Now that she has a license, Hane needs a bike—and she knows what she wants: A Honda Su-Four. Despite Onsa warning her that owning a Honda is like being with one man for life (which Hane doesn’t see a problem with), it’s the bike she learned on, and it’s what she wants. And since it’s her yen, and the dealership has a nice pink one, a Honda Su-Four is what she gets!
The twist is that the dealership Hane visits first happens to be run by Onsa’s father. It’s not exactly above-board, what with drowned bikes and reset odometers, but Onsa is determined not to let her dad shove a lemon on her friend, so she does the servicing herself under Lime’s watchful eye.
The beautiful moment Hane mounts her lovely pink steed, the world goes all black-and-white and she is compelled to hit that tasty looking road. Unfortunately, there’s almost no gas in that steed and she ends up stranded. But still, that first ride looked really fun.
Now that Hane has her license and bike, she starts going on rides with the rest of the bike club, which for now is just her, Onsa, Lime and Hijiri (and her chauffeur). They make it easier to communicate with headsets Hijiri installs in their helmets. But Rin snatches her helmet away before Hijiri can finish, so she can only send, not receive.
This results in a hilarious scene where Rin, understandably thinking no one is listening because she’s riding alone, starts singing a girly Katana song, and when she spots Onsa, launches missiles at her (i.e. flashes her headlight).
Surrounding this episode is Rin’s reluctance to join the bike club, even though, let’s be honest, she really wants to. Her and Onsa have some complex moments, first with Onsa in tears of shame at the state of her father’s place of business (while conceding it’s put food in her and her brothers’ mouths), and here with her headset leverage over Rin.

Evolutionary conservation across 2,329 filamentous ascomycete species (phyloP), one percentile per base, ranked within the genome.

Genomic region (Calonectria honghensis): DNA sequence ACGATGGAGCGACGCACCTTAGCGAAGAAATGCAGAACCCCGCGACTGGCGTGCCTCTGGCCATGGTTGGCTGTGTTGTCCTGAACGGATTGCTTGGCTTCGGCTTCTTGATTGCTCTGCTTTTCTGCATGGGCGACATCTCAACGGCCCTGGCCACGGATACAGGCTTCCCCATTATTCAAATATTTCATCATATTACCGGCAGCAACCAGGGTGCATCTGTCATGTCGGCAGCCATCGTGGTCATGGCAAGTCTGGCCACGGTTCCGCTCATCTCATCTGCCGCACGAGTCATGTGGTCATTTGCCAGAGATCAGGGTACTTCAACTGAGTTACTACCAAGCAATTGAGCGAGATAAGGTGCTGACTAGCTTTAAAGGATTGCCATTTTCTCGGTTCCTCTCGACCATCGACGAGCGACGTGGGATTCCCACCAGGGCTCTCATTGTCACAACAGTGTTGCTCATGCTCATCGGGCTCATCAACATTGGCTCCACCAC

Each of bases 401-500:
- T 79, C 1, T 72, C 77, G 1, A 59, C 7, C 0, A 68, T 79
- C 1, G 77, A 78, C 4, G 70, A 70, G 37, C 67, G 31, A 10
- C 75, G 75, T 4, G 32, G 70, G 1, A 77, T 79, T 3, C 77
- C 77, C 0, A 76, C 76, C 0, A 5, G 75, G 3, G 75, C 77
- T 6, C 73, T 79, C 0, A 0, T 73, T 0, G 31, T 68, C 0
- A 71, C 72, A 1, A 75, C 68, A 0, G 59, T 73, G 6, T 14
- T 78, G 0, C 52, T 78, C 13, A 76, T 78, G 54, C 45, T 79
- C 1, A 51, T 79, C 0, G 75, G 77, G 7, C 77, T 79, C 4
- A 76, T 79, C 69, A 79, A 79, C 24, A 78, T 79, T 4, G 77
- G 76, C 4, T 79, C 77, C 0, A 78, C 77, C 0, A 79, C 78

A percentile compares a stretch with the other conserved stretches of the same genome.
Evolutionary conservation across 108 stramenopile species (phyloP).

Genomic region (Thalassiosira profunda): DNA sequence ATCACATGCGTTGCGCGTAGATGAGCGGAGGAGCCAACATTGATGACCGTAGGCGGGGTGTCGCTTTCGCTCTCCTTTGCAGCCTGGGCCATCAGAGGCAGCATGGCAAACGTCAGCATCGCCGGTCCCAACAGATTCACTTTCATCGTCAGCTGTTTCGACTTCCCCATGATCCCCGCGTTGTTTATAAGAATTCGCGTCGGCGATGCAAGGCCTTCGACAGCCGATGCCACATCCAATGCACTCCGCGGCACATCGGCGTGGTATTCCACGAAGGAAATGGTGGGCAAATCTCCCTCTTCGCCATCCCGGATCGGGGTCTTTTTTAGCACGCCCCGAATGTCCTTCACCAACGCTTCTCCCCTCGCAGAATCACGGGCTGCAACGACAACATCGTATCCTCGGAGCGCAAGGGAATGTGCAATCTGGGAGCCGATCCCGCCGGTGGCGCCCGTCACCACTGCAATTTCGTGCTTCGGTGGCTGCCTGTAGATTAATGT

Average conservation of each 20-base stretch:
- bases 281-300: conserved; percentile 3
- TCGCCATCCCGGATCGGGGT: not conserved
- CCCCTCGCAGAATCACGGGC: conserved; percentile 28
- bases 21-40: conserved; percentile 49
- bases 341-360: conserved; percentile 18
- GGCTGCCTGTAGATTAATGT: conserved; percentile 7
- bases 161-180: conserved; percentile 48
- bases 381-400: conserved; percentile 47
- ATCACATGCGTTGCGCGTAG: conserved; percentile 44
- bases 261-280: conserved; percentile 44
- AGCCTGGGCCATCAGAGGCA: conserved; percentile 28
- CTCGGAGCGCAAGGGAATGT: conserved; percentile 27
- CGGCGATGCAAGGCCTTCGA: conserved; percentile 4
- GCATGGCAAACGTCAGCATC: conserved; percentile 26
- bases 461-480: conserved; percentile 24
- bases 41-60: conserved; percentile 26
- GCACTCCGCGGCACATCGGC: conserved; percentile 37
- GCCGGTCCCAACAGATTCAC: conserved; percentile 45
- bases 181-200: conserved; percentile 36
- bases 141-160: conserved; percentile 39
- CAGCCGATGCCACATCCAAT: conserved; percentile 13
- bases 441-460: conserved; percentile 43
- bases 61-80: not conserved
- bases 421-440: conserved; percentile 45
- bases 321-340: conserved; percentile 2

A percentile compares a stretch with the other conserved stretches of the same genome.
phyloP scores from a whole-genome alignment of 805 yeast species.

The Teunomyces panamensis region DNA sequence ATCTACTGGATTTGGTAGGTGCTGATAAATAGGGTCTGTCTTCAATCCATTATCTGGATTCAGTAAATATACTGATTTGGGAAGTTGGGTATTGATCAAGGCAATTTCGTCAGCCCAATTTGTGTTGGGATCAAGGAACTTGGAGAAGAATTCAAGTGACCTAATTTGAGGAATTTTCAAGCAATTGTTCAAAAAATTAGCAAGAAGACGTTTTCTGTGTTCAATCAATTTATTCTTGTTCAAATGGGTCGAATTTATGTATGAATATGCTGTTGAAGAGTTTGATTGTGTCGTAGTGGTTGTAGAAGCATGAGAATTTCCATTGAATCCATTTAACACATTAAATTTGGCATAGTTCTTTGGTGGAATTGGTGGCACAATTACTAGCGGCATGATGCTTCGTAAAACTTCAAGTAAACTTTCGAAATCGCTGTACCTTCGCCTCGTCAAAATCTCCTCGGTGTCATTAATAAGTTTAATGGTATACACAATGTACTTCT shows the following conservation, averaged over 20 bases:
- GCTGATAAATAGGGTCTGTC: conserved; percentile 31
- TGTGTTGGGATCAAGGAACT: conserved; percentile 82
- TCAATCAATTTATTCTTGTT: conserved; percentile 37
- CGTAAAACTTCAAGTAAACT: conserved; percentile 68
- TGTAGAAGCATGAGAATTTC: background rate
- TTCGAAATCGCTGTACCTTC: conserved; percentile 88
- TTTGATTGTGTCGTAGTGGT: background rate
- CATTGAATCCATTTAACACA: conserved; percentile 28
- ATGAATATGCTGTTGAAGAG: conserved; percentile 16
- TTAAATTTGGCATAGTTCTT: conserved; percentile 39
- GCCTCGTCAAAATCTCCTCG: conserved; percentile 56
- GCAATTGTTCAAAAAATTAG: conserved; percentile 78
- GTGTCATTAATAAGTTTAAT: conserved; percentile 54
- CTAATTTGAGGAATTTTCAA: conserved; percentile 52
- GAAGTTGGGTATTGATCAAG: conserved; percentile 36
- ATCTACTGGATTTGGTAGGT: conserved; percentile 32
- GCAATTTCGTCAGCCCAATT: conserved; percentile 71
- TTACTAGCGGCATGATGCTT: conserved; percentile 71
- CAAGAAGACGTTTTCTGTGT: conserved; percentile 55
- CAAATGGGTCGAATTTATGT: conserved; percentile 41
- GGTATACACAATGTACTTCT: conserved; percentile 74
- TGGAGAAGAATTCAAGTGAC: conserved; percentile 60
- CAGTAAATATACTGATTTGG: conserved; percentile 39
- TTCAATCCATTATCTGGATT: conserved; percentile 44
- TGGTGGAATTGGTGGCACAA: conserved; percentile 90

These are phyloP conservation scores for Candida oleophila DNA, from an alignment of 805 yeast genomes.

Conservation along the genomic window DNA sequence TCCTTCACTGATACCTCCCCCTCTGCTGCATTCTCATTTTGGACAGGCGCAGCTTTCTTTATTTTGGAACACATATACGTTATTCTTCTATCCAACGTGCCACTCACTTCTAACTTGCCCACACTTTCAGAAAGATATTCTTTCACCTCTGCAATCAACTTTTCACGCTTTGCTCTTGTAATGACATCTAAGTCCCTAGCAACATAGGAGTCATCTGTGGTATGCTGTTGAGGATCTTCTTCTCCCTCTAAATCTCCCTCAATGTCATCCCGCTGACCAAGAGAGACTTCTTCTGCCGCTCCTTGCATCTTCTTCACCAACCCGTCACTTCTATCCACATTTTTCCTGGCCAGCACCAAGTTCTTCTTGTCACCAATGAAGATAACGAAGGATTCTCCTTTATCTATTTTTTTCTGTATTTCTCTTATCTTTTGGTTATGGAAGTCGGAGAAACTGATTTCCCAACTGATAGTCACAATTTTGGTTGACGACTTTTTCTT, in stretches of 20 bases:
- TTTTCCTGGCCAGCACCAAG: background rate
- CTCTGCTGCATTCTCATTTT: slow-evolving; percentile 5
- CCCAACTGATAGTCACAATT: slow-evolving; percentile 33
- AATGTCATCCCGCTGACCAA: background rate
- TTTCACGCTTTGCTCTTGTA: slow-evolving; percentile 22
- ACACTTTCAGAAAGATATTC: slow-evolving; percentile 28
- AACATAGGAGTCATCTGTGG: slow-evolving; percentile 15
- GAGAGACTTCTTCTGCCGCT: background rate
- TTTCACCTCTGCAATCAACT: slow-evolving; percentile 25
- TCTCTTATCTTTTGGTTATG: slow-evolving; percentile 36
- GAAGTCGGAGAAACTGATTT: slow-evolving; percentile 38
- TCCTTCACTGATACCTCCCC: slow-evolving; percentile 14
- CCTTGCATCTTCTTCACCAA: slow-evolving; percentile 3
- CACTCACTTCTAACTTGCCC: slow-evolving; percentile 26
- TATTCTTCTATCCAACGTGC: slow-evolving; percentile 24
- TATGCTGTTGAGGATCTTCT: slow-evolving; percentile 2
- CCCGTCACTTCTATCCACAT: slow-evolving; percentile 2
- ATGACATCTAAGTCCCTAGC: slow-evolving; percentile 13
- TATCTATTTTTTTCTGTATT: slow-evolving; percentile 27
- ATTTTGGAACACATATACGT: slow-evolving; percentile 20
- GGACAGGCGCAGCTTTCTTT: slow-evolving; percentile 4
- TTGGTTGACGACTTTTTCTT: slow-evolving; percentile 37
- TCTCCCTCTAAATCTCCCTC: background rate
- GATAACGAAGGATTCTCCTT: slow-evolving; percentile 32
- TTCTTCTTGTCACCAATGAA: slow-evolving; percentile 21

But while they go at each other consistently, there’s still an underlying warmth, and obviously their shared passion for riding that links them, which is why Rin agrees to pose in a group photo—as long as her Katana is center stage.
The final third deals with the fact the faculty of the school has found out about an unofficial, illegal bike club (though girls riding bikes, or helicopters in Hijiri’s case) aren’t prohibited. This leads to a stunning reveal when the principal meets with Lime and calls her senpai—clearly Lime is not a high schooler and hasn’t been for some time.
We flash back to when the Bike Club was official and the principal was one of the mechanics working on Lime’s bike in a race. One of her friends forgot a screw, so Lime’s bike blew up before the finish line, teaching the future principal a valuable lesson: don’t employ high school girls as motorcycle race mechanics. That being said, when Lime wordlessly (natch) promises to keep the girls safe, she gives her approval for the bike club to be reborn.
I was preparing to pull the plug on watching and reviewing this show after three eps, since it’s pretty one-note, and I’m probably going to stick to that position, despite this being a pretty strong episode. It all comes down to not having to many shows and casts to keep track of and making my mind a muddle. It’s got its charms, and the bike angle is unique, but the fact is it’s the weakest of the Spring shows I’m watching, so it gets the hook.